Beta readers are your test run, essentially. They are not professionals, per se, but avid readers or even just willing readers who you offer your book to for free before publication in exchange for feedback. Feedback can consist of direct critiques back to you via a form or email, etc. or feedback can constitute a review on Amazon, Goodreads, their blog, or anywhere else. Beta readers are a good idea because, again, they are reading your book as readers. They are your audience. What they see in your book, others will most likely see as well. Personally, I think it's a good idea to ask both strangers and family/friends to beta read your book. It'll offer unique perceptions from people who have a reason to look for the best in your book, and people who don't (more on the pros + cons of close editors in a future post- keep an eye out!)
With beta readers, simply give them your book. Try not to give your beta readers specific things to look for or voice your concerns with your manuscript. You want their opinion as a reader, not an editor.
A critique partner is usually a fellow writer that you've struck up a deal with: you critique each others' work as you write. You can work chapter by chapter, or send your work between each other more or less often. Critique partners help you stay on track and help you make sure that everything lines up as you write so that there is less to go back and fix at the end. They will point out things that are tough for you as the author to see while you're so deeply invested. Having a critique partner is a great idea because, before getting down to the details, it is beneficial to ensure that the overall arc and premise of your story is entertaining, enjoyable, and plausible. Is your critique partner taking from your story what you intended? If issues come up here, the beauty of sharing your work periodically is that you can catch it before you go too much further. This will save you time and money in revisions when working with actual editors.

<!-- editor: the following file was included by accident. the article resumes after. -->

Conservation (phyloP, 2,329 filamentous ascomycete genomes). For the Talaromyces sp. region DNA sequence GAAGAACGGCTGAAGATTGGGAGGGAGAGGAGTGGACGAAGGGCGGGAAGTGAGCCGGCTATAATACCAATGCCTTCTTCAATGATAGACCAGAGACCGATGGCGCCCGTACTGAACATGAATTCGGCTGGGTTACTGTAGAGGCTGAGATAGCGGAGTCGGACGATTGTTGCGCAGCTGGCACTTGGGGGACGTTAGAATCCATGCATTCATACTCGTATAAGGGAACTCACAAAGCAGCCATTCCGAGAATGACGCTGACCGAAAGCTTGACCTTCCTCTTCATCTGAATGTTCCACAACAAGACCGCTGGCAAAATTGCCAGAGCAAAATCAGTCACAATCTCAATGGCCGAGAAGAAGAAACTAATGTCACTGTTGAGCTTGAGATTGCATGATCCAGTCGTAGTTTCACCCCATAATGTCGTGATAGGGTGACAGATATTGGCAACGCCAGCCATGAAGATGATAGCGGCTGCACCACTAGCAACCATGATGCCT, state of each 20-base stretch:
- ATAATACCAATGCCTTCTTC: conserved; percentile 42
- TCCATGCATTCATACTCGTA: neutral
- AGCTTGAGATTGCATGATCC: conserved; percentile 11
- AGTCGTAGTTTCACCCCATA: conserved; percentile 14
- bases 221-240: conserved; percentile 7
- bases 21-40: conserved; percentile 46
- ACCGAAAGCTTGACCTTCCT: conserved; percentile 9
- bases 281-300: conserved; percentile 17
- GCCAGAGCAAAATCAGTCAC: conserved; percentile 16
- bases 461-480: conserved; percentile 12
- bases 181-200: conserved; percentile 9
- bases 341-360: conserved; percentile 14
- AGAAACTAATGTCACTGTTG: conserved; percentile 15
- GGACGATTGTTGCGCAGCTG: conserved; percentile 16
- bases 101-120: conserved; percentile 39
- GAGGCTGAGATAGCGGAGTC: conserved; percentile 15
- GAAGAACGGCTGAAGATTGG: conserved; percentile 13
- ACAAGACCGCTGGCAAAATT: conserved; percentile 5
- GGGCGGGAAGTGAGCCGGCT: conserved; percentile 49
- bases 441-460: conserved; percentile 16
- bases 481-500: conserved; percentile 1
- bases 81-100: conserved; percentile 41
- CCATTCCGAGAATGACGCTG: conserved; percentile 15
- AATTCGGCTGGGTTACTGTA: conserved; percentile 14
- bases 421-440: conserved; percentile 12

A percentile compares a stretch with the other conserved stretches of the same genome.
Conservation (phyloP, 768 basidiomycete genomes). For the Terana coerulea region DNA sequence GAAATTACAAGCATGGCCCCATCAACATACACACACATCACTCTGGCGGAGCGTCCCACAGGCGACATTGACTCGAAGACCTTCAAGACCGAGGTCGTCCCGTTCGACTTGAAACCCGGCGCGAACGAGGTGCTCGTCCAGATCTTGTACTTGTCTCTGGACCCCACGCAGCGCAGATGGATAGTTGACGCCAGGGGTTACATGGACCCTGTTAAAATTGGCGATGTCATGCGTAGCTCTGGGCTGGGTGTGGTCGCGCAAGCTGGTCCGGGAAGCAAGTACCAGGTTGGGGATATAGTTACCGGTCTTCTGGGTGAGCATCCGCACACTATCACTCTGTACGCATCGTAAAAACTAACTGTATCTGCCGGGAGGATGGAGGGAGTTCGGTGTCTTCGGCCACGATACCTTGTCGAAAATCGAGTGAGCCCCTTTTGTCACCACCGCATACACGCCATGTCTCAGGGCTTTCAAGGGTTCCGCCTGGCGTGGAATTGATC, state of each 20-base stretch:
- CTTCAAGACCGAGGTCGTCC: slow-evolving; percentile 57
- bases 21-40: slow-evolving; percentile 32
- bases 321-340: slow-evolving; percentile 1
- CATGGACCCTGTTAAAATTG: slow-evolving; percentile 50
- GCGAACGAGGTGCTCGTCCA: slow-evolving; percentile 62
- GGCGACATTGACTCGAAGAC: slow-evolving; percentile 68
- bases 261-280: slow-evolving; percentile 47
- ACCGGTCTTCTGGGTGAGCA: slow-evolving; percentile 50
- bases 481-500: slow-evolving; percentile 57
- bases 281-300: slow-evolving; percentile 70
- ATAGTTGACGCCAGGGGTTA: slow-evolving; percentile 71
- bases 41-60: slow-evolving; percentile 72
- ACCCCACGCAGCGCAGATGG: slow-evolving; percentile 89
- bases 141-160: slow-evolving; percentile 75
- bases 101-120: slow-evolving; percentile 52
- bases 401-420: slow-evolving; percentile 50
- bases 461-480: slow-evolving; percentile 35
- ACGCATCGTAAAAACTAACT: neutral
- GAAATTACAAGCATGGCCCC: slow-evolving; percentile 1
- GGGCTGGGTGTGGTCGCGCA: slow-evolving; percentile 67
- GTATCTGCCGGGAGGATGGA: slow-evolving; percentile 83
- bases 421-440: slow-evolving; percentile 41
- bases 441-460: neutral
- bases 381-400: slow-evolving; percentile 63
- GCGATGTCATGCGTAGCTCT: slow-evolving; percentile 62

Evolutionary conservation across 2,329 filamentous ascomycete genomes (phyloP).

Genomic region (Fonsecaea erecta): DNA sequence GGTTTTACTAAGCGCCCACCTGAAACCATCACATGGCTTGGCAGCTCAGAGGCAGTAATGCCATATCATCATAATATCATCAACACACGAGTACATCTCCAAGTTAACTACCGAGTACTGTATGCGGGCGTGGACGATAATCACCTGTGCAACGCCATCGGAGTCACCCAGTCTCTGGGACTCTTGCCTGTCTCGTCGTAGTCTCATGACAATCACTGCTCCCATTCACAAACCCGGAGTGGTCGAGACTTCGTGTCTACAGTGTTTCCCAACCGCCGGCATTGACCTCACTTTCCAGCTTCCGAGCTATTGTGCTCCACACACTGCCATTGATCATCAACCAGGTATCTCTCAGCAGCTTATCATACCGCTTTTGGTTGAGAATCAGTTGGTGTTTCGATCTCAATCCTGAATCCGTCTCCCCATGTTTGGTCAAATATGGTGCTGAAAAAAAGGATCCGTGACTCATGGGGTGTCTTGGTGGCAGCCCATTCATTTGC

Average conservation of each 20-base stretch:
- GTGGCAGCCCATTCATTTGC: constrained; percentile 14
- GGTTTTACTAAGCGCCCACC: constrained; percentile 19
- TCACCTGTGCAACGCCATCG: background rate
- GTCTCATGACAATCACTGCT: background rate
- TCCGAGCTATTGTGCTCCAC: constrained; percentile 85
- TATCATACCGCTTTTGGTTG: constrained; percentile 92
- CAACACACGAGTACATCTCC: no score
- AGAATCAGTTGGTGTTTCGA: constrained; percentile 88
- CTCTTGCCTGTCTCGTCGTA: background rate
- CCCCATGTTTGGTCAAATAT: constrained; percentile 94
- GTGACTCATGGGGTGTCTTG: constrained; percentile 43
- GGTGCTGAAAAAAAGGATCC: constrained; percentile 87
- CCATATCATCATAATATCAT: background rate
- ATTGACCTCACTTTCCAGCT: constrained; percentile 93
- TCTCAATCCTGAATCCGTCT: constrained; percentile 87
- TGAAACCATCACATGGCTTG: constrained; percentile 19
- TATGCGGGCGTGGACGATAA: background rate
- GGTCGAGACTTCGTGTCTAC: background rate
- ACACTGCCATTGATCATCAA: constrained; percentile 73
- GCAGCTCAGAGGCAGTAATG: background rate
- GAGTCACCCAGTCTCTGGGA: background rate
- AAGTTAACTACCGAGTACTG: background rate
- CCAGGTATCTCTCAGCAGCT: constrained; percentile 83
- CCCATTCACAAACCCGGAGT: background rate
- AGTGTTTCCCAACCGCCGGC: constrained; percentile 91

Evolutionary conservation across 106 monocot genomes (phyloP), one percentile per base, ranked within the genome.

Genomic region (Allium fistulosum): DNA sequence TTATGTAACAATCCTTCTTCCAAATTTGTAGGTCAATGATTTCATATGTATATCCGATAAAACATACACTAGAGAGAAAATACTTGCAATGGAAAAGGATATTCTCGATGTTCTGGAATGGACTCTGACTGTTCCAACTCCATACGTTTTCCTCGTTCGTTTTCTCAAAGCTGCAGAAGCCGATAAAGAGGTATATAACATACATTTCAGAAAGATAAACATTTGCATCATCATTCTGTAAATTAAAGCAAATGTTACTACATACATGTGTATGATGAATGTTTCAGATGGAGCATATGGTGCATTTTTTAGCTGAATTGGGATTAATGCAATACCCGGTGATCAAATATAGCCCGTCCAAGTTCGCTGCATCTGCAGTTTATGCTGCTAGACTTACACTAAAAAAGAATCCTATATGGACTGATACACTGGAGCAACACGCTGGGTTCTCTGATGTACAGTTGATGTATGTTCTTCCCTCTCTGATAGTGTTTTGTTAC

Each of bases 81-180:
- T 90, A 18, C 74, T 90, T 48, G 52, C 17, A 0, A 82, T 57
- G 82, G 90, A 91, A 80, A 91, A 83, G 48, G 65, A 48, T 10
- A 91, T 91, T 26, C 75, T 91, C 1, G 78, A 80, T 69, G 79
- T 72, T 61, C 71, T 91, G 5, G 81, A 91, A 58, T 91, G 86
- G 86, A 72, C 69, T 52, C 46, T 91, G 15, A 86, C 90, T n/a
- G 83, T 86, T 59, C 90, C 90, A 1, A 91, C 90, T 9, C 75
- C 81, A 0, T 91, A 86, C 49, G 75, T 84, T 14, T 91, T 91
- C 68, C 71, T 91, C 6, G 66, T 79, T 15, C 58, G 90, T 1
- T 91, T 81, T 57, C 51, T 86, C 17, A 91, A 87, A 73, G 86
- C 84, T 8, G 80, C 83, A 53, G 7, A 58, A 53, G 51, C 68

Again, the term partner implies that you offer the same courtesies to whoever is critiquing your work.
The types of editors necessary will vary based on your story. It's safe to say that copy editors are always needed, but it's not safe to say that copy editors will always be separate from content editors. In some cases editors will claim to do it all- you will need to decide if you are comfortable with that or if you want specialists. The order in which you assign editors will also depend on the nature of your story and your personal preferences. It makes logical sense to establish a critique partner at the start of your writing journey rather than halfway through or especially once you've finished writing. But do you want to contact beta readers under the caveat that you haven't yet had your work edited for grammatical errors in order to make sure that your plot is in order before hiring a content editor? Or do you want to pay for editing, do all of your major revisions, and then open opinions to others?
At the end of the day, it's all up to you and what you think makes the most sense for your WIP. If you have questions about my editing process and recommendations, always feel free to email me at firstname.lastname@example.org!
Until next time,